Broad Area Colloquium For AI-Geometry-Graphics-Robotics-Vision
(CS 528)

Motor and Communication Prostheses

Professor Krishna Shenoy
October 24, 2005, 4:15PM
Hewlett (TCSeq) 200


Our seemingly effortless ability to reach out and swat a fly or grab a cup belies the sophisticated neural computations at work in our nervous system. It has long been recognized that, before moving, we somehow prepare neural activity such that, when called upon, the desired movement unfolds. But the goals of movement preparation and the underlying neural mechanisms remain poorly understood. I will describe our recent electrophysiological investigations of how cerebral (pre-motor) cortex prepares and helps execute movements. Our results suggest that the brain is attempting to optimize preparatory neural activity and can delay movement until this activity is sufficiently accurate. With an increased understanding of movement planning, it is also possible to design real-time electronic systems capable of translating neural plans into prosthetic movements. I will also describe our recent electrophysiological investigations aimed at establishing the fundamental, neurobiologically dictated performance limits of communication prostheses. Our results suggest that at least a factor of four performance improvement is possible, which is essential for starting to assess the potential benefits of clinical cortically-controlled prosthetic systems.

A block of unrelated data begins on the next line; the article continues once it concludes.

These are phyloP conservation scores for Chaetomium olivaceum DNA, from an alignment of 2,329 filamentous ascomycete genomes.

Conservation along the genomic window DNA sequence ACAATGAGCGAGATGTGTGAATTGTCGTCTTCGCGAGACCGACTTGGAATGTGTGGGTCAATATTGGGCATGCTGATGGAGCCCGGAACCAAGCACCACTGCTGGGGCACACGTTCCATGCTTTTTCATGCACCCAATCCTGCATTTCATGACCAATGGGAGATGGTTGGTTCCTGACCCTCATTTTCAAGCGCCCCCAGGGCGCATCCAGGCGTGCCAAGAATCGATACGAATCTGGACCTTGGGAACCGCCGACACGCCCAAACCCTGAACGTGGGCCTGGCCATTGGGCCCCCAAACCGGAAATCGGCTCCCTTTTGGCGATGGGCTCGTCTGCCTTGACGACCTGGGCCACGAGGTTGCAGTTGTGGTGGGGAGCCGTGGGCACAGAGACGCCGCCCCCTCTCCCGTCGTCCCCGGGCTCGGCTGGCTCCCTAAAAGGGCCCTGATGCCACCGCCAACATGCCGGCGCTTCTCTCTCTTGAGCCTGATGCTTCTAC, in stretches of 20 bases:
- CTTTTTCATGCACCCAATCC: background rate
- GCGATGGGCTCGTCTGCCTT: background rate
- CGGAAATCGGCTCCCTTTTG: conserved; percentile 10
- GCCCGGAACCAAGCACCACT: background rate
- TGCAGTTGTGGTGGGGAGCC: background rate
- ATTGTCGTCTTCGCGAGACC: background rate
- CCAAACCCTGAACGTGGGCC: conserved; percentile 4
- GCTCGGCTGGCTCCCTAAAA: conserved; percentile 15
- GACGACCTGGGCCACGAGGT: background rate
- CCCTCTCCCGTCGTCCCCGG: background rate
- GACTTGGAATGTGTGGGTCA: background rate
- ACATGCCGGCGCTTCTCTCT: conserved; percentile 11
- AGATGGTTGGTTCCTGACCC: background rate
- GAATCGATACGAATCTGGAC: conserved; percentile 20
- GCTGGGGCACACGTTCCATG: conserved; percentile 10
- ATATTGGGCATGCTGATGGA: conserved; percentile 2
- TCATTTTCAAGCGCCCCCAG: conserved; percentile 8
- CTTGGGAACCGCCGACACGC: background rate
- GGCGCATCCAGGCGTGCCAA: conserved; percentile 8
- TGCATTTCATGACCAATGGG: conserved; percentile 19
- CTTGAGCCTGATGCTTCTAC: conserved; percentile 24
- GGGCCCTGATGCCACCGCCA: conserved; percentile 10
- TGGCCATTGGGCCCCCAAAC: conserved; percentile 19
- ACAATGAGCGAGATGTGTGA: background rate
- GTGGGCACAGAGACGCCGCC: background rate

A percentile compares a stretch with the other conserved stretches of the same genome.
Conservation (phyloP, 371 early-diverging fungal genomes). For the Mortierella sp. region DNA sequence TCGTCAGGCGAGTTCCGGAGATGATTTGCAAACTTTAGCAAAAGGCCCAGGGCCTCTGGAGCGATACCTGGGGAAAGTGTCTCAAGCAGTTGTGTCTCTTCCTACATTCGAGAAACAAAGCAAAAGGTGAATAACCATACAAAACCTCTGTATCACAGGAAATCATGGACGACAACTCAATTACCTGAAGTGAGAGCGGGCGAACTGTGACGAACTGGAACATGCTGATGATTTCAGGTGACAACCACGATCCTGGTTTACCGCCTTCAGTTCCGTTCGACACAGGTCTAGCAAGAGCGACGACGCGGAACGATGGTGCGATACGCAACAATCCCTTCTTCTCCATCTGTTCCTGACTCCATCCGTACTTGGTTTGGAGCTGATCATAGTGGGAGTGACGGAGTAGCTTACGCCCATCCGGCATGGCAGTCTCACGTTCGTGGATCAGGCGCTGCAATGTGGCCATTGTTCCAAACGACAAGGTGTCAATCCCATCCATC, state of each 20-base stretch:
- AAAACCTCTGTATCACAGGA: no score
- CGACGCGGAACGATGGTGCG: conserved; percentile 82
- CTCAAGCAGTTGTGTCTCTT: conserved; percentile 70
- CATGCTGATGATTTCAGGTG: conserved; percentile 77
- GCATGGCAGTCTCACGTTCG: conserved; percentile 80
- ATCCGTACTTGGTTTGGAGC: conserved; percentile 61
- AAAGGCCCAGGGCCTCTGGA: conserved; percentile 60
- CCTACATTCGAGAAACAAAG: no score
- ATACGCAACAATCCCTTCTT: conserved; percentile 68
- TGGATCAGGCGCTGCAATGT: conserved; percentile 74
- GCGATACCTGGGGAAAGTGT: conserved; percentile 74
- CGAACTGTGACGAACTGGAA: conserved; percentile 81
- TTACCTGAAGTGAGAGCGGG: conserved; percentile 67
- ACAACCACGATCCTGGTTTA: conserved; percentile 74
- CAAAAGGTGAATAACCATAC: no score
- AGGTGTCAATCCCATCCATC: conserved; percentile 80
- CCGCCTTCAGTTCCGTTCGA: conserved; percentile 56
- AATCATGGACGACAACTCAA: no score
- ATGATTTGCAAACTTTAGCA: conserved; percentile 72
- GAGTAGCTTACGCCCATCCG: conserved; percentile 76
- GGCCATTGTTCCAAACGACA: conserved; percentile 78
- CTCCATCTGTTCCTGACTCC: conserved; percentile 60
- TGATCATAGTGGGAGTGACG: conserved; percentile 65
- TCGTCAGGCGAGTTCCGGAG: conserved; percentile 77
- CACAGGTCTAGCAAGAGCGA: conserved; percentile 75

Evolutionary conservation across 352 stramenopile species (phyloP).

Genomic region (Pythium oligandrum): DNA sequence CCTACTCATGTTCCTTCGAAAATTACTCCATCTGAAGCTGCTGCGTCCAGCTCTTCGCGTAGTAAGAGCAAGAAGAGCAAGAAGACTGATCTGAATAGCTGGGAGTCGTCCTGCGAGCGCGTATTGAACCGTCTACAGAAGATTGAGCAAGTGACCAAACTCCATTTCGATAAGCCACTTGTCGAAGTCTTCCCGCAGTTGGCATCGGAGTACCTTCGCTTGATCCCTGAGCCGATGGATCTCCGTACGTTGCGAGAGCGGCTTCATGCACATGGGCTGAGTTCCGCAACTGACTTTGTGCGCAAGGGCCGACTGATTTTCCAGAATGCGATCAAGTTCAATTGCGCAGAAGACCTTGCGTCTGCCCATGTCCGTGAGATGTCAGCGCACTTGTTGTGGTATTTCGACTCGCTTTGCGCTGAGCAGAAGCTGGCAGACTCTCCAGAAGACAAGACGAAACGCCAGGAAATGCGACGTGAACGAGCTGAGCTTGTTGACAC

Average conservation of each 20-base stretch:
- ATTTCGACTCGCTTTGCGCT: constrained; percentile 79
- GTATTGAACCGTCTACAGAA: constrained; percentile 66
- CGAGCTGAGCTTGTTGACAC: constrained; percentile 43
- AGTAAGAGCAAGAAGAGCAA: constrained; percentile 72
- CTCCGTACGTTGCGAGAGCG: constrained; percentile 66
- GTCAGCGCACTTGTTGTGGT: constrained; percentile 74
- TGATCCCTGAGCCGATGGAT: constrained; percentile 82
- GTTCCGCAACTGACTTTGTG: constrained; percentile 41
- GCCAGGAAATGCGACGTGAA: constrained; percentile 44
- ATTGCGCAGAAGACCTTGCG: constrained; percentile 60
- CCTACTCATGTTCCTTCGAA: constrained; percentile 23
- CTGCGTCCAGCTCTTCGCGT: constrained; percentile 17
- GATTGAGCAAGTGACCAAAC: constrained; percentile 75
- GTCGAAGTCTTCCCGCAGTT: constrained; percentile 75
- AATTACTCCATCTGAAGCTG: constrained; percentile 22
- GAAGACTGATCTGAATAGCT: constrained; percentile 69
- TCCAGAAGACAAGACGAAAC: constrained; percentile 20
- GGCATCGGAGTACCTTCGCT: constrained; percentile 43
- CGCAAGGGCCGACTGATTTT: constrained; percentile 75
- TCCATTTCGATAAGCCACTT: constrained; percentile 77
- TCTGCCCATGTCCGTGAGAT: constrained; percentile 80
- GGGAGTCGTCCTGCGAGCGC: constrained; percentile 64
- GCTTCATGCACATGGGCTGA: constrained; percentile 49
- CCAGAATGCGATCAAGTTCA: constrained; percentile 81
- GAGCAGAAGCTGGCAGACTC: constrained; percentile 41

About the Speaker

Professor Shenoy heads the Neural Prosthetic Systems Laboratory at Stanford University. His research group conducts neuroscience (systems & cognitive neuroscience) and neuroengineering (electrical, bio, and biomedical engineering) research. The group investigates the neural basis of sensorimotor integration and coordination, and designs neural prosthetic systems to assist disabled patients. Professor Shenoy teaches EE101B Circuits II and EE418 Topics in Neuroengineering.

Professor Shenoy received the B.S. degree in Electrical Engineering from the University of California at Irvine in 1990 (Summa Cum Laude), the S.M. degree in Electrical Engineering from MIT in 1992, and the Ph.D. degree in Electrical Engineering from MIT in 1995. He was a postdoctoral fellow in the Division of Biology at Caltech from 1995-2001. In 2001 Professor Shenoy joined the Department of Electrical Engineering at Stanford University, where he is also a member of the Neurosciences Program (School of Medicine) and is affiliated with Stanford's Bio-X Program, Biodesign Program, and NIS (Neurosciences Institute at Stanford). Honors and awards include NSF and Hertz Foundation graduate fellowships, the 1996 Hertz Foundation Doctoral Thesis Prize, an NIH postdoctoral fellowship, a Burroughs Wellcome Fund Career Award in the Biomedical Sciences, the William George Hoover Faculty Scholar in Electrical Engineering at Stanford University, the Robert N. Noyce Family Scholar in the Stanford University School of Engineering, an Alfred P. Sloan Research Fellowship, and Defense Sciences Research Council (DSRC/DARPA) fellow and member. Dr. Shenoy is a member of the IEEE (Engineering in Medicine and Biology Society, EMBS), Eta Kappa Nu, Tau Beta Pi, Society for Neuroscience and Neural Control of Movement Society.


Back to the Colloquium Page